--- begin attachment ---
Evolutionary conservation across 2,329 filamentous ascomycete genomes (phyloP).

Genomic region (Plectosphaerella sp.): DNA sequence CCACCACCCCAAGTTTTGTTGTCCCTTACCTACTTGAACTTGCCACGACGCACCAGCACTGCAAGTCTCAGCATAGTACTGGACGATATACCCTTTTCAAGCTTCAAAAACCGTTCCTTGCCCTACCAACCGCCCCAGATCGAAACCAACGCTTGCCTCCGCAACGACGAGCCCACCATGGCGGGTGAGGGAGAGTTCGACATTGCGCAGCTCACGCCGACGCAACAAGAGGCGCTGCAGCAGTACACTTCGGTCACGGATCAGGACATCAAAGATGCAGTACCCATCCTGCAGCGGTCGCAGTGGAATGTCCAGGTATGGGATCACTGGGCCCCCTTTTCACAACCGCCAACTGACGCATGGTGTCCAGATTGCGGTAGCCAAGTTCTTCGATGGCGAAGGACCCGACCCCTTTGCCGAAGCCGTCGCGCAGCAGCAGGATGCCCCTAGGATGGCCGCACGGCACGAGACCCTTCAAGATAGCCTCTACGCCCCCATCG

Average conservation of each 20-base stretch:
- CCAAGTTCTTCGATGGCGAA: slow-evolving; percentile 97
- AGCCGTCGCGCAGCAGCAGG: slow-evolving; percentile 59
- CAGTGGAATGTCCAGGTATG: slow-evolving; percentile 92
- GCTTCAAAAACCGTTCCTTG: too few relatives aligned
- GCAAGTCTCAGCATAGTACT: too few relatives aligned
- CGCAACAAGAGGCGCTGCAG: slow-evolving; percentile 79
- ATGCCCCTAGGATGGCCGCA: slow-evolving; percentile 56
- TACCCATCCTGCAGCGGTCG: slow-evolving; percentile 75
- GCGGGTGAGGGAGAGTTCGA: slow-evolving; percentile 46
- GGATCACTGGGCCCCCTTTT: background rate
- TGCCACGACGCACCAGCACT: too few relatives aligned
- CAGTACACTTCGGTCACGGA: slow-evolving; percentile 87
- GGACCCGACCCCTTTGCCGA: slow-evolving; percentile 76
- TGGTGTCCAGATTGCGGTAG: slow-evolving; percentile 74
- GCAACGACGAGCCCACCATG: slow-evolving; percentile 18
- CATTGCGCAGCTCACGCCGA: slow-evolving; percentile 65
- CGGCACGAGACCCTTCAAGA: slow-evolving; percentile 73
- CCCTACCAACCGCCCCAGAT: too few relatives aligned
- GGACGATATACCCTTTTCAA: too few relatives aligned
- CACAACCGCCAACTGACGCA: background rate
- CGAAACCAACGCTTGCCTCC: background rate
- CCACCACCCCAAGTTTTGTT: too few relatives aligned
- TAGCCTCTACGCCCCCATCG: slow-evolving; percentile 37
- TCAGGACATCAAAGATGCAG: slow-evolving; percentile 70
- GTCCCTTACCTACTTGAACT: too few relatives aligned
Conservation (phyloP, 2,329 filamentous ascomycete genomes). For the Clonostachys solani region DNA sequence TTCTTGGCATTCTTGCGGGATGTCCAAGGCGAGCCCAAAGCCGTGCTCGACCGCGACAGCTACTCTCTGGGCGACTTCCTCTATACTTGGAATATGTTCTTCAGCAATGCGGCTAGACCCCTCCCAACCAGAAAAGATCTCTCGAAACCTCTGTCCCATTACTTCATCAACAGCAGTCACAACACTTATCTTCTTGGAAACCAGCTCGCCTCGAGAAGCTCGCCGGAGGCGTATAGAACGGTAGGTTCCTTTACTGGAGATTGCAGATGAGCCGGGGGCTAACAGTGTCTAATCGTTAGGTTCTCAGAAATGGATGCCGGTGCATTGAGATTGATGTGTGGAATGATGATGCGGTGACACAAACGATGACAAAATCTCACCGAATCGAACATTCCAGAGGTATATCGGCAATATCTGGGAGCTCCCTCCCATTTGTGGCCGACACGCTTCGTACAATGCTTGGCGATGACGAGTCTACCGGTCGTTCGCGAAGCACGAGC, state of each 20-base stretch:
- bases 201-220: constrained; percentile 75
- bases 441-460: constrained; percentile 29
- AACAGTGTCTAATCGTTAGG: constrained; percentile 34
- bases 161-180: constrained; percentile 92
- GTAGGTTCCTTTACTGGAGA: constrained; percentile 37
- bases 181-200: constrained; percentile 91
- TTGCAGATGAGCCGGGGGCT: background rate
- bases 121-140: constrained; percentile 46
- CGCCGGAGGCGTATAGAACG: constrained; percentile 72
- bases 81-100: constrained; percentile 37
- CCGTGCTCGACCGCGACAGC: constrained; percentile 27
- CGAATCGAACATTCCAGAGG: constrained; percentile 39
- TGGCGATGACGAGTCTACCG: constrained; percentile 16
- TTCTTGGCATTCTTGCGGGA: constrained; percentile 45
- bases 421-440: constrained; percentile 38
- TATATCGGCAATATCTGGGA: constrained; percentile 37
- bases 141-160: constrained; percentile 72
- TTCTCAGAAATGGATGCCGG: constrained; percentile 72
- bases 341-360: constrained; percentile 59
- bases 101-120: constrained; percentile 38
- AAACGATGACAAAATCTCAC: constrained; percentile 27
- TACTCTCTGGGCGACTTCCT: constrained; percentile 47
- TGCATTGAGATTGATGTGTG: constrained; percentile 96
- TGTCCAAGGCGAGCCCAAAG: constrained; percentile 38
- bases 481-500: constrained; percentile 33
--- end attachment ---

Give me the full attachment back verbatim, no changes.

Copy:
Evolutionary conservation across 2,329 filamentous ascomycete genomes (phyloP).

Genomic region (Plectosphaerella sp.): DNA sequence CCACCACCCCAAGTTTTGTTGTCCCTTACCTACTTGAACTTGCCACGACGCACCAGCACTGCAAGTCTCAGCATAGTACTGGACGATATACCCTTTTCAAGCTTCAAAAACCGTTCCTTGCCCTACCAACCGCCCCAGATCGAAACCAACGCTTGCCTCCGCAACGACGAGCCCACCATGGCGGGTGAGGGAGAGTTCGACATTGCGCAGCTCACGCCGACGCAACAAGAGGCGCTGCAGCAGTACACTTCGGTCACGGATCAGGACATCAAAGATGCAGTACCCATCCTGCAGCGGTCGCAGTGGAATGTCCAGGTATGGGATCACTGGGCCCCCTTTTCACAACCGCCAACTGACGCATGGTGTCCAGATTGCGGTAGCCAAGTTCTTCGATGGCGAAGGACCCGACCCCTTTGCCGAAGCCGTCGCGCAGCAGCAGGATGCCCCTAGGATGGCCGCACGGCACGAGACCCTTCAAGATAGCCTCTACGCCCCCATCG

Average conservation of each 20-base stretch:
- CCAAGTTCTTCGATGGCGAA: slow-evolving; percentile 97
- AGCCGTCGCGCAGCAGCAGG: slow-evolving; percentile 59
- CAGTGGAATGTCCAGGTATG: slow-evolving; percentile 92
- GCTTCAAAAACCGTTCCTTG: too few relatives aligned
- GCAAGTCTCAGCATAGTACT: too few relatives aligned
- CGCAACAAGAGGCGCTGCAG: slow-evolving; percentile 79
- ATGCCCCTAGGATGGCCGCA: slow-evolving; percentile 56
- TACCCATCCTGCAGCGGTCG: slow-evolving; percentile 75
- GCGGGTGAGGGAGAGTTCGA: slow-evolving; percentile 46
- GGATCACTGGGCCCCCTTTT: background rate
- TGCCACGACGCACCAGCACT: too few relatives aligned
- CAGTACACTTCGGTCACGGA: slow-evolving; percentile 87
- GGACCCGACCCCTTTGCCGA: slow-evolving; percentile 76
- TGGTGTCCAGATTGCGGTAG: slow-evolving; percentile 74
- GCAACGACGAGCCCACCATG: slow-evolving; percentile 18
- CATTGCGCAGCTCACGCCGA: slow-evolving; percentile 65
- CGGCACGAGACCCTTCAAGA: slow-evolving; percentile 73
- CCCTACCAACCGCCCCAGAT: too few relatives aligned
- GGACGATATACCCTTTTCAA: too few relatives aligned
- CACAACCGCCAACTGACGCA: background rate
- CGAAACCAACGCTTGCCTCC: background rate
- CCACCACCCCAAGTTTTGTT: too few relatives aligned
- TAGCCTCTACGCCCCCATCG: slow-evolving; percentile 37
- TCAGGACATCAAAGATGCAG: slow-evolving; percentile 70
- GTCCCTTACCTACTTGAACT: too few relatives aligned
Conservation (phyloP, 2,329 filamentous ascomycete genomes). For the Clonostachys solani region DNA sequence TTCTTGGCATTCTTGCGGGATGTCCAAGGCGAGCCCAAAGCCGTGCTCGACCGCGACAGCTACTCTCTGGGCGACTTCCTCTATACTTGGAATATGTTCTTCAGCAATGCGGCTAGACCCCTCCCAACCAGAAAAGATCTCTCGAAACCTCTGTCCCATTACTTCATCAACAGCAGTCACAACACTTATCTTCTTGGAAACCAGCTCGCCTCGAGAAGCTCGCCGGAGGCGTATAGAACGGTAGGTTCCTTTACTGGAGATTGCAGATGAGCCGGGGGCTAACAGTGTCTAATCGTTAGGTTCTCAGAAATGGATGCCGGTGCATTGAGATTGATGTGTGGAATGATGATGCGGTGACACAAACGATGACAAAATCTCACCGAATCGAACATTCCAGAGGTATATCGGCAATATCTGGGAGCTCCCTCCCATTTGTGGCCGACACGCTTCGTACAATGCTTGGCGATGACGAGTCTACCGGTCGTTCGCGAAGCACGAGC, state of each 20-base stretch:
- bases 201-220: constrained; percentile 75
- bases 441-460: constrained; percentile 29
- AACAGTGTCTAATCGTTAGG: constrained; percentile 34
- bases 161-180: constrained; percentile 92
- GTAGGTTCCTTTACTGGAGA: constrained; percentile 37
- bases 181-200: constrained; percentile 91
- TTGCAGATGAGCCGGGGGCT: background rate
- bases 121-140: constrained; percentile 46
- CGCCGGAGGCGTATAGAACG: constrained; percentile 72
- bases 81-100: constrained; percentile 37
- CCGTGCTCGACCGCGACAGC: constrained; percentile 27
- CGAATCGAACATTCCAGAGG: constrained; percentile 39
- TGGCGATGACGAGTCTACCG: constrained; percentile 16
- TTCTTGGCATTCTTGCGGGA: constrained; percentile 45
- bases 421-440: constrained; percentile 38
- TATATCGGCAATATCTGGGA: constrained; percentile 37
- bases 141-160: constrained; percentile 72
- TTCTCAGAAATGGATGCCGG: constrained; percentile 72
- bases 341-360: constrained; percentile 59
- bases 101-120: constrained; percentile 38
- AAACGATGACAAAATCTCAC: constrained; percentile 27
- TACTCTCTGGGCGACTTCCT: constrained; percentile 47
- TGCATTGAGATTGATGTGTG: constrained; percentile 96
- TGTCCAAGGCGAGCCCAAAG: constrained; percentile 38
- bases 481-500: constrained; percentile 33